Farm Ireland
Independent.ie

Thursday 19 October 2017

It's National Potato Day 2017 - how do you eat your spuds?

Anna Cummins (9) and Faye Gannon (9) from Slieverue National School, Waterford help launch National Potato Day.
Anna Cummins (9) and Faye Gannon (9) from Slieverue National School, Waterford help launch National Potato Day.
Margaret Donnelly

Margaret Donnelly

Today is National Potato Day - so what better thing to do than find out how best we like to eat our spuds?

Synonymous in Irish history, potatoes were first introduced to Ireland it is thought by the Spanish in the late 1500s, today research from Bord Bia shows that despite challenges from pasta and rice, potatoes remain Irelands most popular carbohydrate food.

In fact, we spent €195m in the last 12 months on potatoes in Ireland, eating a whopping 205,819t. Roosters remain the most popular potato variety in Ireland accounting for 66pc of all sales, which is apt as the Rooster potato was bred by potato experts in Teagasc, Carlow.

Potatoes are a good source of fibre when eaten with their skins on as well as a good source of potassium and an excellent source of vitamin C to support the immune system. They also contain a variety of B vitamins and are a source of calcium, magnesium and phosphorus.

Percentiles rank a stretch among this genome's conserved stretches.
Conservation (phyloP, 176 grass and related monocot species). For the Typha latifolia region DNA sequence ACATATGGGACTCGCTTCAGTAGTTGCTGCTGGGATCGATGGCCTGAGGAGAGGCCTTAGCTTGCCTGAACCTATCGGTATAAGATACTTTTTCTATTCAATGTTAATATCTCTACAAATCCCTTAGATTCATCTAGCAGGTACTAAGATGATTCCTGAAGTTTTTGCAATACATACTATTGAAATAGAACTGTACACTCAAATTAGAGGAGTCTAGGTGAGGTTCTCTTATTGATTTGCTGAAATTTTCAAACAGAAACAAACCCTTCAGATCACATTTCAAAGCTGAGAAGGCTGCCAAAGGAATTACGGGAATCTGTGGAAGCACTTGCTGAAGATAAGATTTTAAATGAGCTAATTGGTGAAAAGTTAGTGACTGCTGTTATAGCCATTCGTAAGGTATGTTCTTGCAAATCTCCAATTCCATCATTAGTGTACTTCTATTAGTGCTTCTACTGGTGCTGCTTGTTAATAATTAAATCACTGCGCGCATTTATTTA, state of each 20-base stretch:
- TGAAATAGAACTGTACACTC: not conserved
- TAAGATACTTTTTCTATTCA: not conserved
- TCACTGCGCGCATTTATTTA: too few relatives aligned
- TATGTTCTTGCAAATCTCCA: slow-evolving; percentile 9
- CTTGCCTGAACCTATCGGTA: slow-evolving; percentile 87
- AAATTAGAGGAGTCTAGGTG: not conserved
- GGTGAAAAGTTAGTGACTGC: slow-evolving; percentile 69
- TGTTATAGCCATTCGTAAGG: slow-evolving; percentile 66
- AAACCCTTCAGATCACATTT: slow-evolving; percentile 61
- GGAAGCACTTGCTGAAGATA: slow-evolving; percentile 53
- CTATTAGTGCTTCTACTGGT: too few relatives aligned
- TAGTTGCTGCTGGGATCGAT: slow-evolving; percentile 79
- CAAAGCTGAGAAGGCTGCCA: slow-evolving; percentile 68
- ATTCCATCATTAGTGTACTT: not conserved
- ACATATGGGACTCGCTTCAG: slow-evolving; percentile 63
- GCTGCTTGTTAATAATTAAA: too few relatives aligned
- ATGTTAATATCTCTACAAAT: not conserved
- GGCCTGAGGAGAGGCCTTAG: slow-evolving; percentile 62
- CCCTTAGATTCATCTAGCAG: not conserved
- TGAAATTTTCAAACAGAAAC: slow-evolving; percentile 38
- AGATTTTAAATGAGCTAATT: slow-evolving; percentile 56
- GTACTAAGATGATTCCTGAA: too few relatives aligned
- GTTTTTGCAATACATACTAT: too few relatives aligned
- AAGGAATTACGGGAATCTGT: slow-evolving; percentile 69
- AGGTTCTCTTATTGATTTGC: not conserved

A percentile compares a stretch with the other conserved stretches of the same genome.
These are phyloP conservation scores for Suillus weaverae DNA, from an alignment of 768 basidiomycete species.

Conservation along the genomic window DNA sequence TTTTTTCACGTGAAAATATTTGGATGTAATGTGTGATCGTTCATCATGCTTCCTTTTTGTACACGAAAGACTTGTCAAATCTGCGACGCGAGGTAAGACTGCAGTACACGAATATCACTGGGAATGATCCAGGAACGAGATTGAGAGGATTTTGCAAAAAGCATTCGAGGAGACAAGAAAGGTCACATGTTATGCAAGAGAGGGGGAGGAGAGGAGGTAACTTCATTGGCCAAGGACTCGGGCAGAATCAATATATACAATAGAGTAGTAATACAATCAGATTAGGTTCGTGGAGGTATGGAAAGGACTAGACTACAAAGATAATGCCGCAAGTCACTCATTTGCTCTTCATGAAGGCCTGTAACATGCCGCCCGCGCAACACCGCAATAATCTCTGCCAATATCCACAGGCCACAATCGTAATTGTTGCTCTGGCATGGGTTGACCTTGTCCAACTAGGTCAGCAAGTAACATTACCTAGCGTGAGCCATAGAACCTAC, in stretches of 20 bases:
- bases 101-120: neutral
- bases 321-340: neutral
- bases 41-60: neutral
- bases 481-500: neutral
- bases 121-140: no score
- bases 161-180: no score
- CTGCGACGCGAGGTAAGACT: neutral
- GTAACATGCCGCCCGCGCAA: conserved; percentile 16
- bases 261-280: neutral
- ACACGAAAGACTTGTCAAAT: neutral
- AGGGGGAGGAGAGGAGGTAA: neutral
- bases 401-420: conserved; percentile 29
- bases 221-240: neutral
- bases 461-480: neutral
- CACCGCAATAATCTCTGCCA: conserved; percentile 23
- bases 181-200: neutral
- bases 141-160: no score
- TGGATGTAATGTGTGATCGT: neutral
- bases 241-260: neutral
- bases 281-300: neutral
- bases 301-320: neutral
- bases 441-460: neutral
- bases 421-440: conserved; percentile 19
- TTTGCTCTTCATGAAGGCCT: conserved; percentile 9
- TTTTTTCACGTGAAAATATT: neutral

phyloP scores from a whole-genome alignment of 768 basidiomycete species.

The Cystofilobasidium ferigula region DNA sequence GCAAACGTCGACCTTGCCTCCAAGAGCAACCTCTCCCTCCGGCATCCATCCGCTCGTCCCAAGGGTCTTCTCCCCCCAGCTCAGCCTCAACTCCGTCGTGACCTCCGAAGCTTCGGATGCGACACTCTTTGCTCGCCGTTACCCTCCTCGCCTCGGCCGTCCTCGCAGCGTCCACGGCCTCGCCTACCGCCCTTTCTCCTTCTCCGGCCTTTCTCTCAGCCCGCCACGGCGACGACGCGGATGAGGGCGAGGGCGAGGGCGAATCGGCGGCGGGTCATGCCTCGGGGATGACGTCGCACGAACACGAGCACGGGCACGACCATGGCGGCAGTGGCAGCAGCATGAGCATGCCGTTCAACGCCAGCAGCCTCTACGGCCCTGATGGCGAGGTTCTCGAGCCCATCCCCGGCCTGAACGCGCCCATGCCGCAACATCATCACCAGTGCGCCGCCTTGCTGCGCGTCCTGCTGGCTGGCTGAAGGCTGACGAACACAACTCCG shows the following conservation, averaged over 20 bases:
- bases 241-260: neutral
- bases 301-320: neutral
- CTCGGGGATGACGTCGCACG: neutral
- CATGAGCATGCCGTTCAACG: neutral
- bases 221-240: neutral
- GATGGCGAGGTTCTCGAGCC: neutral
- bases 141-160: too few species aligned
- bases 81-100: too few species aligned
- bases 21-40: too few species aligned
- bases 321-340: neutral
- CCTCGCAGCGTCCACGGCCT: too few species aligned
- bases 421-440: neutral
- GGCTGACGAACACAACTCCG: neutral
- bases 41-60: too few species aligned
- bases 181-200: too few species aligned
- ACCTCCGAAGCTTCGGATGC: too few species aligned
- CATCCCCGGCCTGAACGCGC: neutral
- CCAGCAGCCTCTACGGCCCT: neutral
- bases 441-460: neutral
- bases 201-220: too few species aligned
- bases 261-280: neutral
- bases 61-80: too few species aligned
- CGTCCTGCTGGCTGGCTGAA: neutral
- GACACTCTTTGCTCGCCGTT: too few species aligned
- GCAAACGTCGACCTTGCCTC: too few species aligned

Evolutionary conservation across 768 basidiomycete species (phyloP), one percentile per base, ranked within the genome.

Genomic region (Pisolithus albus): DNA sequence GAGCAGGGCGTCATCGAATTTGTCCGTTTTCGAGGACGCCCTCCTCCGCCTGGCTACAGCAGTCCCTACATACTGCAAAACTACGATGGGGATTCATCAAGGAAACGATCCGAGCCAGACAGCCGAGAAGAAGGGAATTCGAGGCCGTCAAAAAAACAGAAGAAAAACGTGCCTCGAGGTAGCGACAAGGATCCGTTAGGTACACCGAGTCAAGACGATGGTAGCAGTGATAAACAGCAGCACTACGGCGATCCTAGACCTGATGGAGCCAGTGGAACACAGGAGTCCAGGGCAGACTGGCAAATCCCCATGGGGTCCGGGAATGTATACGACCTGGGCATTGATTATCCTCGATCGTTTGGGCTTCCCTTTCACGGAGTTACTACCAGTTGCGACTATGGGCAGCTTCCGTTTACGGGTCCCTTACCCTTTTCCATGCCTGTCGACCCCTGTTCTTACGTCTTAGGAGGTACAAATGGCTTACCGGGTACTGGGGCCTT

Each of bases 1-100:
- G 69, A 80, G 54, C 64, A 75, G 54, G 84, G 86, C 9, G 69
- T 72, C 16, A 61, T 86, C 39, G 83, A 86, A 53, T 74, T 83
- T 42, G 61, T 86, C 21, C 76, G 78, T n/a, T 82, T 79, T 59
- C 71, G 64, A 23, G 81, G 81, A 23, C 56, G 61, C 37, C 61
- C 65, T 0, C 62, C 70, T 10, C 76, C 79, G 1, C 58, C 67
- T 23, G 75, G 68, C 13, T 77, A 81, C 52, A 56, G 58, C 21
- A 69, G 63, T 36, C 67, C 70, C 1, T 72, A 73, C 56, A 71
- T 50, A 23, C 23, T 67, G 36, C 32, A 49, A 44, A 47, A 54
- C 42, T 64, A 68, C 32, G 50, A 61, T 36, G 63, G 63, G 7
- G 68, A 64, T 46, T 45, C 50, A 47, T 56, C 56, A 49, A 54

#HaveYourSay: What's your favourite way to eat potatoes?

To celebrate National Potato Day we want to know how you most enjoy the humble spud.

National Potato Day Ambassador and Registered Dietician, Radio and TV Broadcaster, Aoife Hearne says that it may be a surprise to some, but potatoes are the long-standing hero of mine when it comes to carbohydrates.

"Not only are they unprocessed, but eating them with the skin on makes them a good source of fibre in the Irish diet. They’re fat-free, but also gluten-free, meaning they’re a great carbohydrate choice for people with coeliac disease but best of all, they’re delicious!

"Potatoes are part of the carbohydrate family – an essential nutrient for energy and the only energy source readily available for the brain to use. They are a valued part of a balanced and varied diet and just like other macronutrients - protein and fat - it is the quality and quantity of all these nutrients that is important.”

Also Read


Online Editors